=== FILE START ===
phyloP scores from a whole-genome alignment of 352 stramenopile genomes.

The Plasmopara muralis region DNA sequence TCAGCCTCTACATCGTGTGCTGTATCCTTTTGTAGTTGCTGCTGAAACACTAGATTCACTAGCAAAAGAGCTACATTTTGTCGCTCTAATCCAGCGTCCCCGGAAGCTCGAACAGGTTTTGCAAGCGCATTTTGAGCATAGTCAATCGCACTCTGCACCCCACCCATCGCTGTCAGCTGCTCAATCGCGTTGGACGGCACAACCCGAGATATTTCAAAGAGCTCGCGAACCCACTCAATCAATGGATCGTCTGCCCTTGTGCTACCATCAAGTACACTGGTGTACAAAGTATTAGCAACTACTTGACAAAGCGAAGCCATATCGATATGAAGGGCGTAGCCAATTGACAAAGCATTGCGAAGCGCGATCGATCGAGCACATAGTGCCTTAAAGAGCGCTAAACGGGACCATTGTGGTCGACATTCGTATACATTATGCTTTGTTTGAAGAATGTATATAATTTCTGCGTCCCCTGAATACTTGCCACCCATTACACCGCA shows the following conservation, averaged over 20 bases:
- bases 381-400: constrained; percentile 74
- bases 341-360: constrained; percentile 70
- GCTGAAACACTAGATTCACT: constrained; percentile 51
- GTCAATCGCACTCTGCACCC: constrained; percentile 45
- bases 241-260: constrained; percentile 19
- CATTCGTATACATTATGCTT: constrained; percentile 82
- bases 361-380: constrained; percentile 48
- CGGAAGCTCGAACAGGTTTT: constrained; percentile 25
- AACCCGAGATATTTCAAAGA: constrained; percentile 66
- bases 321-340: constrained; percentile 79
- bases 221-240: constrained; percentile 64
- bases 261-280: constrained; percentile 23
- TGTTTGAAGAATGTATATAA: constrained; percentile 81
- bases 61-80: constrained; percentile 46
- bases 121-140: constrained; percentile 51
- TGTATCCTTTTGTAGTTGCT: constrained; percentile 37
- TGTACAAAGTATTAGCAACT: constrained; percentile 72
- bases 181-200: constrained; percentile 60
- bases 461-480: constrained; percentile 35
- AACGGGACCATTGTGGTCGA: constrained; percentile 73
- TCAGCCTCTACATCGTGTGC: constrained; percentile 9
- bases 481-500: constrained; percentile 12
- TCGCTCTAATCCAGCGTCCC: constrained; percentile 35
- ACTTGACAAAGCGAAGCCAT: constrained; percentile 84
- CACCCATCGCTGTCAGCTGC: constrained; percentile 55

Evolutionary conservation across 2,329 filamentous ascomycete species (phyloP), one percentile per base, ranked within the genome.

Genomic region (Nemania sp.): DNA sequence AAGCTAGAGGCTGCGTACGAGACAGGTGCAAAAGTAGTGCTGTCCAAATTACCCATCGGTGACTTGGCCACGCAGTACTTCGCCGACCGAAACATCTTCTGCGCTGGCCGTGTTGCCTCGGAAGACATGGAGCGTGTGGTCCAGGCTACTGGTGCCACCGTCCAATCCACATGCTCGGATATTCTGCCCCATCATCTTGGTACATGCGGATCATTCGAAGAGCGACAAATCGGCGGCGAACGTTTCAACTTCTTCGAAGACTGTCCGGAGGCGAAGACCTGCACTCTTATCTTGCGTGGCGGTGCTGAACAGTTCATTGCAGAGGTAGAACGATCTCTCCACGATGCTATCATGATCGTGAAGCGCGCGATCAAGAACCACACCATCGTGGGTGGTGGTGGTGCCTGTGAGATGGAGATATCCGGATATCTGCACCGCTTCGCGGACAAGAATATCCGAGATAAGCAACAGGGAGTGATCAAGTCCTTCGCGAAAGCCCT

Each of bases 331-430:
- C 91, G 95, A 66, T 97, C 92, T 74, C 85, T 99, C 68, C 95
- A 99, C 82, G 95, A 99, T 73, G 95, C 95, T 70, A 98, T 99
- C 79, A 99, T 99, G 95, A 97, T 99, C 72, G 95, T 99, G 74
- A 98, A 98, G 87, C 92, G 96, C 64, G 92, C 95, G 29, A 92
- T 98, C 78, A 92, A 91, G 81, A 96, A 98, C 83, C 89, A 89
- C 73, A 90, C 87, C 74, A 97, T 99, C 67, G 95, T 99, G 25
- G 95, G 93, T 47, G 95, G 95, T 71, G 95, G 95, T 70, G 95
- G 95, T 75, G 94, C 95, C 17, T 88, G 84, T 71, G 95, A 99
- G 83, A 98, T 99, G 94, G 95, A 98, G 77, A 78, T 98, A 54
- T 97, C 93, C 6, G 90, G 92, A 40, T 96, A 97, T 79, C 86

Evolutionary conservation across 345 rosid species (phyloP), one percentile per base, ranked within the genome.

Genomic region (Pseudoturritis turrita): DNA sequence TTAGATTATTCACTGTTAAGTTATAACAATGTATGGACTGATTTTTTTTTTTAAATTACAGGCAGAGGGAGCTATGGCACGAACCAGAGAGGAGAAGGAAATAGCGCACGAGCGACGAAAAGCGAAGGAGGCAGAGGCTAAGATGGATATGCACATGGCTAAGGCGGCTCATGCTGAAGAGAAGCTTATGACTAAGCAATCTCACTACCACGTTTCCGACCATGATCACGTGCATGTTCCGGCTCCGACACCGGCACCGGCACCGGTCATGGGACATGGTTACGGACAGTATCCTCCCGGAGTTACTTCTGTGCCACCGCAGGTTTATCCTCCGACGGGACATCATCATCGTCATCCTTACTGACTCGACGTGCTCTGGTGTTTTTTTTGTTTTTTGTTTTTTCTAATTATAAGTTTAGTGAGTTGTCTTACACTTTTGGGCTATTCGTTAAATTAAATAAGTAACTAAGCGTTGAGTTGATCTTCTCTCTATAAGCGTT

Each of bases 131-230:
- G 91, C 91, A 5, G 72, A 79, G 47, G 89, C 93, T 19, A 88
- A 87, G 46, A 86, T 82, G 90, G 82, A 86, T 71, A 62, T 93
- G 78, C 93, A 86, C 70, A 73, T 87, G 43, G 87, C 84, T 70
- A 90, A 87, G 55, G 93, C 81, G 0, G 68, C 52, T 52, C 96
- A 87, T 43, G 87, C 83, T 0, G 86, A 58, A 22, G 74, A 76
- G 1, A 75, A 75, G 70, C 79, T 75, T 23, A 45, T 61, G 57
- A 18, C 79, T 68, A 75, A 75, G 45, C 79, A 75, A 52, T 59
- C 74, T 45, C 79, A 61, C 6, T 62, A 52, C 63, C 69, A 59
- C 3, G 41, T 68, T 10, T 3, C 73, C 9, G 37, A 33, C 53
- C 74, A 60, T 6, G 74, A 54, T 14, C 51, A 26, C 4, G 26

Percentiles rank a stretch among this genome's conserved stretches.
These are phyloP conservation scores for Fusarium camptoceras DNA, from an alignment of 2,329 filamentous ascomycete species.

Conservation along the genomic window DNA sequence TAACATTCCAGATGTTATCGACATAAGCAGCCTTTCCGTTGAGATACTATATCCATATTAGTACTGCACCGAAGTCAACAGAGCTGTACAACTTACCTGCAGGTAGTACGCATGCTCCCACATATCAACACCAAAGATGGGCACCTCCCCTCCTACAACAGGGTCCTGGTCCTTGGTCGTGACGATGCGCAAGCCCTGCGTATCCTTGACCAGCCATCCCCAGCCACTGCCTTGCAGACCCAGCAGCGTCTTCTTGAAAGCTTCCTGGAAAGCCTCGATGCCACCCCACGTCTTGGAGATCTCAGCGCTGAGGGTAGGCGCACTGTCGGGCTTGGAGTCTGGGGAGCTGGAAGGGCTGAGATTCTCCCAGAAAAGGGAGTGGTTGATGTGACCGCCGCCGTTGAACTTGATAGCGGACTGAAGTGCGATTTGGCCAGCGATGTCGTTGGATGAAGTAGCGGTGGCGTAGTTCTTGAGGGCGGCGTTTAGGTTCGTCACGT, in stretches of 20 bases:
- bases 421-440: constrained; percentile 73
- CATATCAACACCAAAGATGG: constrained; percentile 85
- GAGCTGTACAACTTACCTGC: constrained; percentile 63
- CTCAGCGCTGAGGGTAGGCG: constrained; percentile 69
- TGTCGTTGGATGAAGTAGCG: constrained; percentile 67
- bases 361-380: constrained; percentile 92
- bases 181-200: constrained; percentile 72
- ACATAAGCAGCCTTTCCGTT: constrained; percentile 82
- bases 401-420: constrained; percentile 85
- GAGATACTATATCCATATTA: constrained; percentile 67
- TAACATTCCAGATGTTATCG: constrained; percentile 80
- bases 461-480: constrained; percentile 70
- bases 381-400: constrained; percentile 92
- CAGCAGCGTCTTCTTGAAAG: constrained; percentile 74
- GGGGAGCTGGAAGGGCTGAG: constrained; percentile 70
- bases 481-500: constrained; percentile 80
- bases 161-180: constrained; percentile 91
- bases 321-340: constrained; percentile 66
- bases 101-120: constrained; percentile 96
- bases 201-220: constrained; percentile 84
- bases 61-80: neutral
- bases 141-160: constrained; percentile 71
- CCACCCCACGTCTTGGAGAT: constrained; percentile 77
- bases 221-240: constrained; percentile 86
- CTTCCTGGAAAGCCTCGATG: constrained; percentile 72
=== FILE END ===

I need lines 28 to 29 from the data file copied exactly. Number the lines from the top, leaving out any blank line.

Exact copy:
Evolutionary conservation across 2,329 filamentous ascomycete species (phyloP), one percentile per base, ranked within the genome.

Genomic region (Nemania sp.): DNA sequence AAGCTAGAGGCTGCGTACGAGACAGGTGCAAAAGTAGTGCTGTCCAAATTACCCATCGGTGACTTGGCCACGCAGTACTTCGCCGACCGAAACATCTTCTGCGCTGGCCGTGTTGCCTCGGAAGACATGGAGCGTGTGGTCCAGGCTACTGGTGCCACCGTCCAATCCACATGCTCGGATATTCTGCCCCATCATCTTGGTACATGCGGATCATTCGAAGAGCGACAAATCGGCGGCGAACGTTTCAACTTCTTCGAAGACTGTCCGGAGGCGAAGACCTGCACTCTTATCTTGCGTGGCGGTGCTGAACAGTTCATTGCAGAGGTAGAACGATCTCTCCACGATGCTATCATGATCGTGAAGCGCGCGATCAAGAACCACACCATCGTGGGTGGTGGTGGTGCCTGTGAGATGGAGATATCCGGATATCTGCACCGCTTCGCGGACAAGAATATCCGAGATAAGCAACAGGGAGTGATCAAGTCCTTCGCGAAAGCCCT